If he has failed to live up to his commitment, I am prepared to take him back to court. – Arkansas Attorney General Tim Griffin
If he has failed to live up to his commitment, I am prepared to take him back to court.
– Arkansas Attorney General Tim Griffin
Bohra owned 150 properties in Pulaski County at the time of the lawsuit and rented them out to low-income tenants, the Democrat-Gazette reported.
“Leasing properties with known code violations affecting the life and safety of tenants before abating the code violation violates the public policy of leasing properties that conform to minimum housing standards,” court documents state.
This violates the Arkansas Deceptive Trade Practices Act, Rutledge’s lawsuit alleged.
Life and safety violations in rental housing include a lack of or malfunctioning electricity, hot and cold running water, plumbing system and heating and cooling system, among other things, according to court documents.
These minimum standards did not become required by state law until 2021.
The settlement dictates that Bohra and Entropy Systems will be fined $20,000 if they are found to have knowingly rented out units with outstanding code violations. The fine only applies if Bohra knew life and safety violations existed before renting out a unit.
Adcock told the Arkansas Advocate in December that the problems at the 24th Street house arose after the current residents moved in. Lauderdale said this is not true and Bohra should not be blaming his tenants.
“I’m not capable of getting down [on the floor] with my false teeth and chewing holes in the wall,” Lauderdale said, referring to the rats living in the kitchen.
Breaking the Arkansas Deceptive Trade Practices Act results in a Class A misdemeanor, and the attorney general may seek an injunction against the offender, according to state statute. Violators of this law can be fined up to $10,000 per violation.
Attorney General Tim Griffin, who took office earlier this month, is aware of the settlement with Bohra and the potential violations.
“If he has failed to live up to his commitment, I am prepared to take him back to court,” Griffin said in an emailed statement.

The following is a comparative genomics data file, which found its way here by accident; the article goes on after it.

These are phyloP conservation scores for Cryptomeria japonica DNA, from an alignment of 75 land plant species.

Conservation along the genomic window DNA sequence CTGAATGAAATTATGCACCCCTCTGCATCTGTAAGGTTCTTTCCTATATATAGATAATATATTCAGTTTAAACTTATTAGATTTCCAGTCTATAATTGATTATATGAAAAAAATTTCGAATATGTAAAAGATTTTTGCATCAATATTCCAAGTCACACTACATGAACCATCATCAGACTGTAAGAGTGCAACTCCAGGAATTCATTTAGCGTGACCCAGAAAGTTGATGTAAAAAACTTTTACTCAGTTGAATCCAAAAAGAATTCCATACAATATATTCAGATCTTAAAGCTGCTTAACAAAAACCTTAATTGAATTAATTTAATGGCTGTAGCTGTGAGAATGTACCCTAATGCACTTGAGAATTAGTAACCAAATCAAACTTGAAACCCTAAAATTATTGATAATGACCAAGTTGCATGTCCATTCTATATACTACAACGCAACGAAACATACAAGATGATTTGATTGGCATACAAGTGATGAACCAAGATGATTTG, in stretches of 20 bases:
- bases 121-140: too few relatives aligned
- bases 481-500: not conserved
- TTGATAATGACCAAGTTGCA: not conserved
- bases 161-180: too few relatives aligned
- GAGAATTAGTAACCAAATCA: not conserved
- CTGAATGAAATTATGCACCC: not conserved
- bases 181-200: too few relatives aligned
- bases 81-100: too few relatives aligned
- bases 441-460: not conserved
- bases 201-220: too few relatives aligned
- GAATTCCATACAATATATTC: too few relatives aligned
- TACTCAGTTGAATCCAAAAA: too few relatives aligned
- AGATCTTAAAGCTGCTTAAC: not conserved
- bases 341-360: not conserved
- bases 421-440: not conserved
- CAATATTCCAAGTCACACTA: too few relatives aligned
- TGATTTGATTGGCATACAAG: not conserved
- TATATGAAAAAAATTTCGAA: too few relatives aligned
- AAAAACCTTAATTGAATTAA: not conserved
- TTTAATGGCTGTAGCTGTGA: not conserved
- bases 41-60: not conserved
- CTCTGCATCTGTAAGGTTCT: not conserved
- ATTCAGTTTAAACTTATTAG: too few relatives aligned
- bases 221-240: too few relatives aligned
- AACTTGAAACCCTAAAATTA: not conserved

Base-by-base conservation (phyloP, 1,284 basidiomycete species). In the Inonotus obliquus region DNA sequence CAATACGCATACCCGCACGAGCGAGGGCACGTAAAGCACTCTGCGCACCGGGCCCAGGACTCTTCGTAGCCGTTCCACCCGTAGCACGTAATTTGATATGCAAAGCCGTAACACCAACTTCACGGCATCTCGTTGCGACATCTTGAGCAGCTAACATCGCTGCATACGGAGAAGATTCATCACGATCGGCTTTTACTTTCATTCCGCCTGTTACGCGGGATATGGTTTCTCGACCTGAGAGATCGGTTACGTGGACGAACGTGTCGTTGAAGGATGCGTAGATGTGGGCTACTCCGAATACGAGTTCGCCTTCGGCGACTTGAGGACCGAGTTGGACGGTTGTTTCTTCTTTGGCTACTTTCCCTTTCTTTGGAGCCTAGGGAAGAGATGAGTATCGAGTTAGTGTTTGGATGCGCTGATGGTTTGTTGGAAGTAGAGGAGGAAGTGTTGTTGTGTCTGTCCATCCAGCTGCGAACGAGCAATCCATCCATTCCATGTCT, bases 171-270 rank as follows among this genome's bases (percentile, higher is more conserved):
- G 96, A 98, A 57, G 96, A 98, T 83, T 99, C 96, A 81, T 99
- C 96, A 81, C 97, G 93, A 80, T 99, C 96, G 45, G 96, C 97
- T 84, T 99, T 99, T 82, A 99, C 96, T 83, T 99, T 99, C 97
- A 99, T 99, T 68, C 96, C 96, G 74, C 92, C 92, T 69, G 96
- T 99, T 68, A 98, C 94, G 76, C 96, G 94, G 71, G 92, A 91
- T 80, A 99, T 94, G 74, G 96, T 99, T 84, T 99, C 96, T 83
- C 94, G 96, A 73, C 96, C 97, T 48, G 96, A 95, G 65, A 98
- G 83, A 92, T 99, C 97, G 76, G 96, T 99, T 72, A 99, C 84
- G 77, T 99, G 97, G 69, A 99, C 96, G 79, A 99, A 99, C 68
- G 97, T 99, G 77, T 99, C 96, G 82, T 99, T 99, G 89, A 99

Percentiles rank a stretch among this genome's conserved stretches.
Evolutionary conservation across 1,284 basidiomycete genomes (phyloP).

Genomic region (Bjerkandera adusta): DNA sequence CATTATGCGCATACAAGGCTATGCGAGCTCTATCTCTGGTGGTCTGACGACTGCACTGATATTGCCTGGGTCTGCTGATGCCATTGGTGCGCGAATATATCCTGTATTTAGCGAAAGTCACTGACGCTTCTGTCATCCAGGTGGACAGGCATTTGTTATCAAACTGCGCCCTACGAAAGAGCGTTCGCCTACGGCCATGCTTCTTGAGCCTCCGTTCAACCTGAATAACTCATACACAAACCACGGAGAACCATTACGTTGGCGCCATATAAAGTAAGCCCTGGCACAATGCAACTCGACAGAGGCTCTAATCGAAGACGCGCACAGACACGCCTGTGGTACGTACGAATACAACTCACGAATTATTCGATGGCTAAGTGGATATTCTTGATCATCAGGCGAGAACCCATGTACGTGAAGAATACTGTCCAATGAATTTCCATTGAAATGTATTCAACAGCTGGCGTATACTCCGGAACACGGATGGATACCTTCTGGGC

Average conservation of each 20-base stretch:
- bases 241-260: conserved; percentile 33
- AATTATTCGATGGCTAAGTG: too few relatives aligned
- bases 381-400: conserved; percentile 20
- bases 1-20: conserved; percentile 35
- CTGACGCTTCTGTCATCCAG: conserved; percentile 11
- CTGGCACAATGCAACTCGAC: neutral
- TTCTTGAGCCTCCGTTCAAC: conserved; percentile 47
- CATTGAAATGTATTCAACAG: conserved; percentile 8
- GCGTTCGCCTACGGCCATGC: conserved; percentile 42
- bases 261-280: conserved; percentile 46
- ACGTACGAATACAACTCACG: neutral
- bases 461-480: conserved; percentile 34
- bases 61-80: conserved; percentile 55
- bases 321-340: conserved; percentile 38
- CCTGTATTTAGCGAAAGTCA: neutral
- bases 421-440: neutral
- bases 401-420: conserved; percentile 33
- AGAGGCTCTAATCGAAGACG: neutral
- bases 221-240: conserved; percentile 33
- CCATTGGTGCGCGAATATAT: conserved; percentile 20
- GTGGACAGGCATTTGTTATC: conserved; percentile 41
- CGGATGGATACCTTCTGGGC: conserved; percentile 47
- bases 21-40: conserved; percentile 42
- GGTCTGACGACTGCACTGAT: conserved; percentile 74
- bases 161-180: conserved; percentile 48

Adcock could not be reached for comment Wednesday, and Bohra answered a phone call but declined to comment.
Several of the doors in the West 24th Street house are not attached to the frames, and the water heater is not vented because the pipe is the wrong size.
Bohra has sometimes sent maintenance workers to make repairs, but the repairs do not last, Lauderdale said.
The camper in the backyard receives water from the house via multiple hoses and electricity via extension cords. Lauderdale said the water is only used in short intervals for bathing and doing dishes.
As of Wednesday morning, Lauderdale said the last time he spoke to Bohra was Friday when he asked via text, “Are you going to fix the house today?”
Later that day, Bohra taped an eviction notice to the house’s front door. Lauderdale said he has always paid rent on time and there is no reason for Bohra to evict him. Additionally, the notice had the wrong address written on it.
The city’s case against Bohra at this location is still pending, and he is due to appear in court again Feb. 9.
Lauderdale said he will see Bohra in court and hopes Bohra is eventually required to pay for him and his roommates to move someplace livable.
“For $850 a month, I’d really like to have a house I can live in,” Lauderdale said.